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For a brief moment this spring, various news outlets focused on a beaver and his appetite for Cherry Blossoms around Washington DC.  He managed to chop down a few trees around some famous monuments and parks.  Less publicized was the environmental controversy stirred up when they removed the critter and his family from his natural habitat and home.

Below is a comment and an actual letter from Congresswoman Helen Chenoweth (R) written to the U.S.  Fish and Wildlife Service. She is requesting protection of the "Tidal Basin Beaver" and the "experimental" introduction of more beavers into the tidal basin. She justifies her request by referencing the same conservation laws and theories used to introduce Grizzly bears and wolves into areas where she represents and people live.

The sender of the letter below wishes to remain anonymous.





April 15, 1999

Jamie Rappaport Clark, Director
Fish & Wildlife Service
Department of Interior
Washington, DC 20240

Dear Director Clark,

     Pursuant to Section 4(b) of the Endangered Species Act of 1973, 16 U.S.C. 1531 et. seq., I hereby petition the U.S. Fish & Wildlife Service to provide protection for the distinct population segment of beaver recently found living near the Tidal Basin in Washington, D.C., and that you immediately designate habitat critical to its well being and survival.  I ask for your findings within 90 days (ESA 4(b)(3)(A)).

     As you are aware, a family of Tidal Basin Beaver was recently removed by the National Park Service from its natural habitat at the Tidal Basin without proper consideration and public comment.  Further, as you testified on April 14, 1999, to the House Resources Committee, the National Park Service did not consult the U.S. Fish & Wildlife Service.  This is unfortunate because I would hope that you would have insisted
on the same treatment for the beaver as you have in Idaho for the Gray Wolf and Grizzly Bear.

     In Idaho and along the Selway Bitterroot Range, the Fish & Wildlife Service, over the objections of the Idaho Governor and Legislature, all affected counties and municipalities, and its Congressional delegation, has insisted on introducing experimental populations of Gray Wolves and Grizzly Bears.  Although the Gray Wolf is thriving so well in Minnesota that de-listing is likely and the Grizzly Bear is ubiquitous throughout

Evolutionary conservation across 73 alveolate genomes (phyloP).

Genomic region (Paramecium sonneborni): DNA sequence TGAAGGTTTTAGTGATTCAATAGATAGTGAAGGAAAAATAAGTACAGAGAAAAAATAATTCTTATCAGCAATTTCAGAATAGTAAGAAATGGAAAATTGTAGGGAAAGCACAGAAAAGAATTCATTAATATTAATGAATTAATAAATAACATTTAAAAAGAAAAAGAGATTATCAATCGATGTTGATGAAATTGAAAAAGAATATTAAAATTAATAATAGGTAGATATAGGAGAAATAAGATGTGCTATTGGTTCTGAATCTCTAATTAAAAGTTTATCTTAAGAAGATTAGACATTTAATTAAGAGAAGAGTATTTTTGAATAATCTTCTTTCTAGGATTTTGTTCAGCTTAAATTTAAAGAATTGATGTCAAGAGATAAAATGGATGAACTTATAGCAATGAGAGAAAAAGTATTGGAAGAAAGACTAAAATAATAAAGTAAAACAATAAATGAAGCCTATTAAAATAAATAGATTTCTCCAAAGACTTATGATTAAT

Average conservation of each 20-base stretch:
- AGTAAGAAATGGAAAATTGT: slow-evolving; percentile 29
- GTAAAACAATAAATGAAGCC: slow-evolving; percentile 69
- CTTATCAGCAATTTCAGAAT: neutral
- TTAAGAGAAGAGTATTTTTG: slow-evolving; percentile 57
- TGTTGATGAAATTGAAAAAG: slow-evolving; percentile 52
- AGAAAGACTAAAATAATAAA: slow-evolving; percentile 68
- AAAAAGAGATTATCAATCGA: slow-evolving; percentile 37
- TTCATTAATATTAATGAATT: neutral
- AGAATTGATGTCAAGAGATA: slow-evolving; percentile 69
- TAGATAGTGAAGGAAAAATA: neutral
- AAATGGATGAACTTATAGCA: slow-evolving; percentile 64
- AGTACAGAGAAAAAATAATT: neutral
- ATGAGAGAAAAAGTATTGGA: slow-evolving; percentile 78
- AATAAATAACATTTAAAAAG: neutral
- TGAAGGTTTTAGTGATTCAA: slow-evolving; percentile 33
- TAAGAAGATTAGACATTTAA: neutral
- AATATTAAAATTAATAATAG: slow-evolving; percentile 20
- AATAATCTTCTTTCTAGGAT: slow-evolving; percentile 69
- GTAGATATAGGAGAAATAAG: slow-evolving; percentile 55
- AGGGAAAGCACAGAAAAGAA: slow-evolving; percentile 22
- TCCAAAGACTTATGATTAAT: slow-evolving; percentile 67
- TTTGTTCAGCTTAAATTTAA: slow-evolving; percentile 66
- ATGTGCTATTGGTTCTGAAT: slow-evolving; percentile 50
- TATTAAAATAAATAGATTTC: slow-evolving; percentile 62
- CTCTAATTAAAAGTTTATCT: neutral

Montana, Canada and Alaska, the Fish & Wildlife Service claims that it is bound by law to introduce the wolf and grizzly into their natural habitat.  (Indeed, the Tidal Basin Beaver is proof that a species when left to its own devices will find its natural habitat through instinctive means, rather than through the artificial, 10(j) Experimental Population introduction.)  I ask you to evaluate the Tidal Basin Beaver under the same philosophy as you did the wolf and grizzly.

     The family of beaver found thriving on the Tidal Basin proves without question that the Tidal Basin is natural habitat for this distinct population segment.  Although the family may have damaged some Japanese Cherry Blossom Trees, this is no different than the economic disruption caused by Gray Wolf's property destruction (livestock predation) happening in Idaho. 

     Since it is possible that the National Park Service has removed all Tidal Basin Beaver from its natural habitat, I ask you to begin preparation for the introduction of an experimental population pursuant to ESA  10(j). Similar to your philosophy in the West, I'm sure that you'll agree that an experimental population will further the conservation of
the Tidal Basin Beaver.

     I ask for your prompt, thorough and fair assessment of the Tidal Basin Beaver and its habitat.



Helen Chenoweth
Member of Congress


Another comment on the subject:

"Out west, it's the policy of the Federal agencies to remove the people, rather than the animals, when there is a conflict between people and wildlife...If these rugged pioneering beaver can make it in the polluted and murky conditions of the Potomac and the Tidal Basin, then by goodness, they deserve to be free!," Helen Chenoweth


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